Mahmood Mamdani with Gil Anidjar
From Kampala, Uganda to Seattle, with New York City (we believe) along the way, we are honored to present this Saturday program with acclaimed author and scholar Mahmood Mamdani. Presently the Herbert Lehman Professor of Government and Professor of Anthropology and of Middle Eastern, South Asian, and African Studies at Columbia University, as well as Director of the Makerere Institute of Social Research in Kampala, he is the author of several major works, among them Citizen and Subject, When Victims Become Killers, and Good Muslim, Bad Muslim - the last of which he appeared for at Elliott Bay in 2004. He will be joined in conversation by Columbia University colleague Gil Anidjar, author most recently of Semites: Race, Religion, Literature. This ten-hour time-zone-spanning program is occasioned by publication of Professor Mamdani’s Neither Settler nor Native: The Making and Unmaking of Permanent Minorities (Harvard University Press), which has stirred all manner of reviews and response since publication.
“This book compels the reader to rethink the origin and development of the nation-state and its replication as inseparable from European colonialism, beginning with the establishment of the Spanish state through racialized ethnic cleansing and the 1492 deportations of Jews and Moors. In elegant prose with no wasted words or jargon, this original and brilliant work argues that the United States created the template for settler-colonialism, providing the model upon which the South African apartheid regime and the Israeli state were patterned, a model also used by the Nazi regime that adopted U.S. race theory and catastrophic ethnic cleansing. The book provides not only profound historical analysis but also deeply researched descriptions of the current U.S. and Israeli regimes of settler-colonialism and more.”—Roxanne Dunbar-Ortiz.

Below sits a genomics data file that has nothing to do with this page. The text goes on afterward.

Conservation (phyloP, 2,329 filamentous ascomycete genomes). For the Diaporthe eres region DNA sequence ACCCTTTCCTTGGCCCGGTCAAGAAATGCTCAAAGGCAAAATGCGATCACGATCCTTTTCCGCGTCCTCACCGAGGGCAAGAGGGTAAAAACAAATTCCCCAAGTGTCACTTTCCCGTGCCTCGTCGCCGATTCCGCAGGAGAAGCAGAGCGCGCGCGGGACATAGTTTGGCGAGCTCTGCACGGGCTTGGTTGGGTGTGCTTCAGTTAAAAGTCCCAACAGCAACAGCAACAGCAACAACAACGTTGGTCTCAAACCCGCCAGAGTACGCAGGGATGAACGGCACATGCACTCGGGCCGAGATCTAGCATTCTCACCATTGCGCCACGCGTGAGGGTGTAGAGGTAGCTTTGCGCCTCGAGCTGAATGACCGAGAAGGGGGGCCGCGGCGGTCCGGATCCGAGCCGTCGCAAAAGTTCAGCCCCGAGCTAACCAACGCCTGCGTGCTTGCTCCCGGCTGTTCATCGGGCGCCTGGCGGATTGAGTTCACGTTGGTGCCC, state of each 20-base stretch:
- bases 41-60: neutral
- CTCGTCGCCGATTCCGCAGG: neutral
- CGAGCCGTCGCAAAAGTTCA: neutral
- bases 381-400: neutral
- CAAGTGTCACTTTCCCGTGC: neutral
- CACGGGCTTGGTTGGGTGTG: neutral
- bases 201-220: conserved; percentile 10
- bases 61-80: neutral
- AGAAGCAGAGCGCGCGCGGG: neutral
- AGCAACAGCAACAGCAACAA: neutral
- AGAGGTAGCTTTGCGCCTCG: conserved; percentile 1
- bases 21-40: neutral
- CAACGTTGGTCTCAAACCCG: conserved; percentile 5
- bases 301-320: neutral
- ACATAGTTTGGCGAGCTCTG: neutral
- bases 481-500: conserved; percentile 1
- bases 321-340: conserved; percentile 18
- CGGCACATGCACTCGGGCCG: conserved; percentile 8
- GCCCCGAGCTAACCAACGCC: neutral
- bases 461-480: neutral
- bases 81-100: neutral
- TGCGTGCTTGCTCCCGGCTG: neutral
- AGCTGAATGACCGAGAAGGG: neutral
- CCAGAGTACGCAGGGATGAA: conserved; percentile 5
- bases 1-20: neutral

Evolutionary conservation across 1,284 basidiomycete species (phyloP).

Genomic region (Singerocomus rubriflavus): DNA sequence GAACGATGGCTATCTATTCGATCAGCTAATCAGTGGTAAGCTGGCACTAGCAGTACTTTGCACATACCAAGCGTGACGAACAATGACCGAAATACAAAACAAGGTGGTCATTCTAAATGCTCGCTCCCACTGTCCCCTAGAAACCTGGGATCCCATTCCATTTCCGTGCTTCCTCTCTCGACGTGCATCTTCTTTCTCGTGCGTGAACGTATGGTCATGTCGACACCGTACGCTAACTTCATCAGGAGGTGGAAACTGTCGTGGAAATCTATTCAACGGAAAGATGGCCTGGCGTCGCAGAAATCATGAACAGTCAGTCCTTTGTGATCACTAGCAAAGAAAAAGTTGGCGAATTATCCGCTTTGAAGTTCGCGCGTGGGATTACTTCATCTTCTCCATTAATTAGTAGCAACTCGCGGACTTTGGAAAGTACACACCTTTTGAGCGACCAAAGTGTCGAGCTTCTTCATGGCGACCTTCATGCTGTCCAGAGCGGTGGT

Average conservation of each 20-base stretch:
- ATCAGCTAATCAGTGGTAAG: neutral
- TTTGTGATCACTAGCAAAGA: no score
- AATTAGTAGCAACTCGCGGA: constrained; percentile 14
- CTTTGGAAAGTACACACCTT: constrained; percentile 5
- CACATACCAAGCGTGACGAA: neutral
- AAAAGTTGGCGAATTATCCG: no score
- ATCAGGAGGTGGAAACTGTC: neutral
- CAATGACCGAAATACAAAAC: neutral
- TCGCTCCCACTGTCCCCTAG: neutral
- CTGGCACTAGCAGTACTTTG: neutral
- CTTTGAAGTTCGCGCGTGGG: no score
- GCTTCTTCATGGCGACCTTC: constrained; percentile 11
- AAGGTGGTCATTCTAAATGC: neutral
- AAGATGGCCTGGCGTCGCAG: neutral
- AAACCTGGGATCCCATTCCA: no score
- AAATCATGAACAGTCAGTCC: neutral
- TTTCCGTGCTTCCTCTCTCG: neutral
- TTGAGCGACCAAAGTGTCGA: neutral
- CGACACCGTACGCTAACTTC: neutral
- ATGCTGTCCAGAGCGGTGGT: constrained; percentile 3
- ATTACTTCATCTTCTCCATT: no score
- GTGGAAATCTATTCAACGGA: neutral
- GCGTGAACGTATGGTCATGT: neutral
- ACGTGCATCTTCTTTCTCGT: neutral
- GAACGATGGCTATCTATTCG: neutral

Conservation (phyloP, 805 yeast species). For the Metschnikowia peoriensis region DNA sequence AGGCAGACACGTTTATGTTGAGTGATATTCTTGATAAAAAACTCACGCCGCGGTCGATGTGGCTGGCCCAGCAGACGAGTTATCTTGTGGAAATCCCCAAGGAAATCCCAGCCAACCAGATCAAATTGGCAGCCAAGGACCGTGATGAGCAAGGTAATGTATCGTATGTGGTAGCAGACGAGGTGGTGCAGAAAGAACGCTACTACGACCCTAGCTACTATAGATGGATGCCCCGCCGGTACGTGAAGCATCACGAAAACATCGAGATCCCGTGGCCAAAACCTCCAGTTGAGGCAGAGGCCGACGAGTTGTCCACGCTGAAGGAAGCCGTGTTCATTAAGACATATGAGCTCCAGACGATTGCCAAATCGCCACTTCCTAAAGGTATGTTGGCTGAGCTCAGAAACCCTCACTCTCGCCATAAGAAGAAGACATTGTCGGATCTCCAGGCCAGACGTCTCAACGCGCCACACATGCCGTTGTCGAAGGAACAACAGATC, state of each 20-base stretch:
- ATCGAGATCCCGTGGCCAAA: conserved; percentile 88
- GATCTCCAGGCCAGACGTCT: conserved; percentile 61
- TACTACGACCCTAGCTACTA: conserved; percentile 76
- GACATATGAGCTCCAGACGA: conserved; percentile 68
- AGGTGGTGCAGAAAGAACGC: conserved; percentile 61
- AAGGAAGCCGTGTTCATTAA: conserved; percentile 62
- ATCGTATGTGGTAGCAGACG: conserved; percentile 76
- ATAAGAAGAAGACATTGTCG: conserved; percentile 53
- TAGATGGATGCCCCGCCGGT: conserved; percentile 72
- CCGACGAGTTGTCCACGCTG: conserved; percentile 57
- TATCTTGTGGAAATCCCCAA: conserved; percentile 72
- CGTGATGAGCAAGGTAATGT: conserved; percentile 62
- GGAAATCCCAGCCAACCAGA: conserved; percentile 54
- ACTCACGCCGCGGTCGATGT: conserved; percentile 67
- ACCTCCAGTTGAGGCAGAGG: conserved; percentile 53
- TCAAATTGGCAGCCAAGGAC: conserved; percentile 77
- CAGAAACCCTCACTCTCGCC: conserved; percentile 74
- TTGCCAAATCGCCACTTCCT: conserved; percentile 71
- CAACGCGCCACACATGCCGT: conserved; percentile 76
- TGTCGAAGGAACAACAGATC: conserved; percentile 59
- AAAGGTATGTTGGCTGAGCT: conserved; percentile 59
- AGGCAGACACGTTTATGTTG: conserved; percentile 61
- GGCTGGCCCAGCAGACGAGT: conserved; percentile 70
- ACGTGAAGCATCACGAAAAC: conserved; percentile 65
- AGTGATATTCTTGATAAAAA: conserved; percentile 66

“Through his own elegant contrarianism, Mamdani rejects the current focus on human rights as the means to bring justice to the victims of this colonial and postcolonial bloodshed. Instead, he calls for a new kind of political imagination, one that will pave the way for a truly decolonized future. Joining the ranks of Hannah Arendt’s Imperialism, Frantz Fanon’s The Wretched of the Earth, and Edward Said’s Orientalism, this book is destined to become a classic text of postcolonial studies and political theory.”—Moustafa Bayoumi.